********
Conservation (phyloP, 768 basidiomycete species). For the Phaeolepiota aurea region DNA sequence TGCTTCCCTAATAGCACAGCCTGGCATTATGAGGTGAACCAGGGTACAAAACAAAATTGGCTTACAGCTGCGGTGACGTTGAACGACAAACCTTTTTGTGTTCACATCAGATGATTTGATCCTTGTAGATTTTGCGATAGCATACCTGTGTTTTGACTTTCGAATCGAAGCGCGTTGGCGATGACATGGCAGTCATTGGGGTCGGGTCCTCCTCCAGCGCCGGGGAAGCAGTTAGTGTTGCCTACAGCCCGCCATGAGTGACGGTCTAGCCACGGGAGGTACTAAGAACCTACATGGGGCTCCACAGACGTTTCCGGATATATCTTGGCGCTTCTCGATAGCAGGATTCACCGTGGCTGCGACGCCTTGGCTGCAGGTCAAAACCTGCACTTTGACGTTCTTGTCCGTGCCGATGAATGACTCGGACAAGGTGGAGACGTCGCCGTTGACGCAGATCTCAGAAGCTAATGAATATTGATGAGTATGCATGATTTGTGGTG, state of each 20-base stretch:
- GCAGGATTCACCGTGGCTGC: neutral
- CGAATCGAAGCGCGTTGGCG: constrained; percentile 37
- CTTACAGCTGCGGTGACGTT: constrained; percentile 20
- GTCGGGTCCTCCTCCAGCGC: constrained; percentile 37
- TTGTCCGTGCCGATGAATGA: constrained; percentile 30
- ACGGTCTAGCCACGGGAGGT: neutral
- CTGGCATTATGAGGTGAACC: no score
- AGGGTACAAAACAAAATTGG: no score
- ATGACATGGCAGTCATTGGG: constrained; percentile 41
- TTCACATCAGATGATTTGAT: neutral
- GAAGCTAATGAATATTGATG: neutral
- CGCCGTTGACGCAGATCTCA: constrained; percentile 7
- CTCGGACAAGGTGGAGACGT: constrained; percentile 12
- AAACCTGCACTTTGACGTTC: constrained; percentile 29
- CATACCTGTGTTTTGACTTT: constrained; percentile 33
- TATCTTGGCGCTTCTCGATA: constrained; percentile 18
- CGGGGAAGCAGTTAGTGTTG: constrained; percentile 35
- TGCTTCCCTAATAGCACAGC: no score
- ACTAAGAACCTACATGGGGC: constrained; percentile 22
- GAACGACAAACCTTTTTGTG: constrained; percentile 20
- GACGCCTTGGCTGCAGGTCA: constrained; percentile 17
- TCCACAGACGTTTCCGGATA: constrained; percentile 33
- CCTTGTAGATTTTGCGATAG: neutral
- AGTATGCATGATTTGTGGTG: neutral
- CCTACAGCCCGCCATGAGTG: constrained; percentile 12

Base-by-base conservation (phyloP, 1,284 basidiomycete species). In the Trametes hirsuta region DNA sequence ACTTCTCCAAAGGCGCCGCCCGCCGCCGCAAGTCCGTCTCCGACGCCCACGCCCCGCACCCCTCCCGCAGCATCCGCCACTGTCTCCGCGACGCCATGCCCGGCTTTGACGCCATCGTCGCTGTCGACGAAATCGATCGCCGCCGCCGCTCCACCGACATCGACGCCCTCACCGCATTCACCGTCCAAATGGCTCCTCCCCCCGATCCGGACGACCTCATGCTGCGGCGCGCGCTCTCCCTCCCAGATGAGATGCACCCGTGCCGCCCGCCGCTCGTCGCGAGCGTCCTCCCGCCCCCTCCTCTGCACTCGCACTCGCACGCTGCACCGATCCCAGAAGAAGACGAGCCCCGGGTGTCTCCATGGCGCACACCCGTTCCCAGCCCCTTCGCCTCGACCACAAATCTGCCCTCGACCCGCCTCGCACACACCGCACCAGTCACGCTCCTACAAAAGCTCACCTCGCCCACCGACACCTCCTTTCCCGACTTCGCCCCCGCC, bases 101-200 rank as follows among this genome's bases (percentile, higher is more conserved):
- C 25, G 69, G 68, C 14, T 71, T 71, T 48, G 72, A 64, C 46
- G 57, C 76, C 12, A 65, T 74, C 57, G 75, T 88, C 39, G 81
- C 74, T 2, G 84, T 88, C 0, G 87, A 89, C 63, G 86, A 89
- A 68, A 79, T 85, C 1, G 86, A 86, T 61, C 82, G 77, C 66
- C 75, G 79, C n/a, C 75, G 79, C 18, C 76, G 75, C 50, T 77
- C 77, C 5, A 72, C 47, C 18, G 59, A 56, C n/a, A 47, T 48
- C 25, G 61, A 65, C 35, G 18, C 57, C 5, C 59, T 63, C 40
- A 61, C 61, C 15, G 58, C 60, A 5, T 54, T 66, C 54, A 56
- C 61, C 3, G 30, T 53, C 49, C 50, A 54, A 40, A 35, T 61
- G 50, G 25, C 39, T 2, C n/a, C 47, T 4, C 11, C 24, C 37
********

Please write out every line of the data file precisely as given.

Conservation (phyloP, 768 basidiomycete species). For the Phaeolepiota aurea region DNA sequence TGCTTCCCTAATAGCACAGCCTGGCATTATGAGGTGAACCAGGGTACAAAACAAAATTGGCTTACAGCTGCGGTGACGTTGAACGACAAACCTTTTTGTGTTCACATCAGATGATTTGATCCTTGTAGATTTTGCGATAGCATACCTGTGTTTTGACTTTCGAATCGAAGCGCGTTGGCGATGACATGGCAGTCATTGGGGTCGGGTCCTCCTCCAGCGCCGGGGAAGCAGTTAGTGTTGCCTACAGCCCGCCATGAGTGACGGTCTAGCCACGGGAGGTACTAAGAACCTACATGGGGCTCCACAGACGTTTCCGGATATATCTTGGCGCTTCTCGATAGCAGGATTCACCGTGGCTGCGACGCCTTGGCTGCAGGTCAAAACCTGCACTTTGACGTTCTTGTCCGTGCCGATGAATGACTCGGACAAGGTGGAGACGTCGCCGTTGACGCAGATCTCAGAAGCTAATGAATATTGATGAGTATGCATGATTTGTGGTG, state of each 20-base stretch:
- GCAGGATTCACCGTGGCTGC: neutral
- CGAATCGAAGCGCGTTGGCG: constrained; percentile 37
- CTTACAGCTGCGGTGACGTT: constrained; percentile 20
- GTCGGGTCCTCCTCCAGCGC: constrained; percentile 37
- TTGTCCGTGCCGATGAATGA: constrained; percentile 30
- ACGGTCTAGCCACGGGAGGT: neutral
- CTGGCATTATGAGGTGAACC: no score
- AGGGTACAAAACAAAATTGG: no score
- ATGACATGGCAGTCATTGGG: constrained; percentile 41
- TTCACATCAGATGATTTGAT: neutral
- GAAGCTAATGAATATTGATG: neutral
- CGCCGTTGACGCAGATCTCA: constrained; percentile 7
- CTCGGACAAGGTGGAGACGT: constrained; percentile 12
- AAACCTGCACTTTGACGTTC: constrained; percentile 29
- CATACCTGTGTTTTGACTTT: constrained; percentile 33
- TATCTTGGCGCTTCTCGATA: constrained; percentile 18
- CGGGGAAGCAGTTAGTGTTG: constrained; percentile 35
- TGCTTCCCTAATAGCACAGC: no score
- ACTAAGAACCTACATGGGGC: constrained; percentile 22
- GAACGACAAACCTTTTTGTG: constrained; percentile 20
- GACGCCTTGGCTGCAGGTCA: constrained; percentile 17
- TCCACAGACGTTTCCGGATA: constrained; percentile 33
- CCTTGTAGATTTTGCGATAG: neutral
- AGTATGCATGATTTGTGGTG: neutral
- CCTACAGCCCGCCATGAGTG: constrained; percentile 12

Base-by-base conservation (phyloP, 1,284 basidiomycete species). In the Trametes hirsuta region DNA sequence ACTTCTCCAAAGGCGCCGCCCGCCGCCGCAAGTCCGTCTCCGACGCCCACGCCCCGCACCCCTCCCGCAGCATCCGCCACTGTCTCCGCGACGCCATGCCCGGCTTTGACGCCATCGTCGCTGTCGACGAAATCGATCGCCGCCGCCGCTCCACCGACATCGACGCCCTCACCGCATTCACCGTCCAAATGGCTCCTCCCCCCGATCCGGACGACCTCATGCTGCGGCGCGCGCTCTCCCTCCCAGATGAGATGCACCCGTGCCGCCCGCCGCTCGTCGCGAGCGTCCTCCCGCCCCCTCCTCTGCACTCGCACTCGCACGCTGCACCGATCCCAGAAGAAGACGAGCCCCGGGTGTCTCCATGGCGCACACCCGTTCCCAGCCCCTTCGCCTCGACCACAAATCTGCCCTCGACCCGCCTCGCACACACCGCACCAGTCACGCTCCTACAAAAGCTCACCTCGCCCACCGACACCTCCTTTCCCGACTTCGCCCCCGCC, bases 101-200 rank as follows among this genome's bases (percentile, higher is more conserved):
- C 25, G 69, G 68, C 14, T 71, T 71, T 48, G 72, A 64, C 46
- G 57, C 76, C 12, A 65, T 74, C 57, G 75, T 88, C 39, G 81
- C 74, T 2, G 84, T 88, C 0, G 87, A 89, C 63, G 86, A 89
- A 68, A 79, T 85, C 1, G 86, A 86, T 61, C 82, G 77, C 66
- C 75, G 79, C n/a, C 75, G 79, C 18, C 76, G 75, C 50, T 77
- C 77, C 5, A 72, C 47, C 18, G 59, A 56, C n/a, A 47, T 48
- C 25, G 61, A 65, C 35, G 18, C 57, C 5, C 59, T 63, C 40
- A 61, C 61, C 15, G 58, C 60, A 5, T 54, T 66, C 54, A 56
- C 61, C 3, G 30, T 53, C 49, C 50, A 54, A 40, A 35, T 61
- G 50, G 25, C 39, T 2, C n/a, C 47, T 4, C 11, C 24, C 37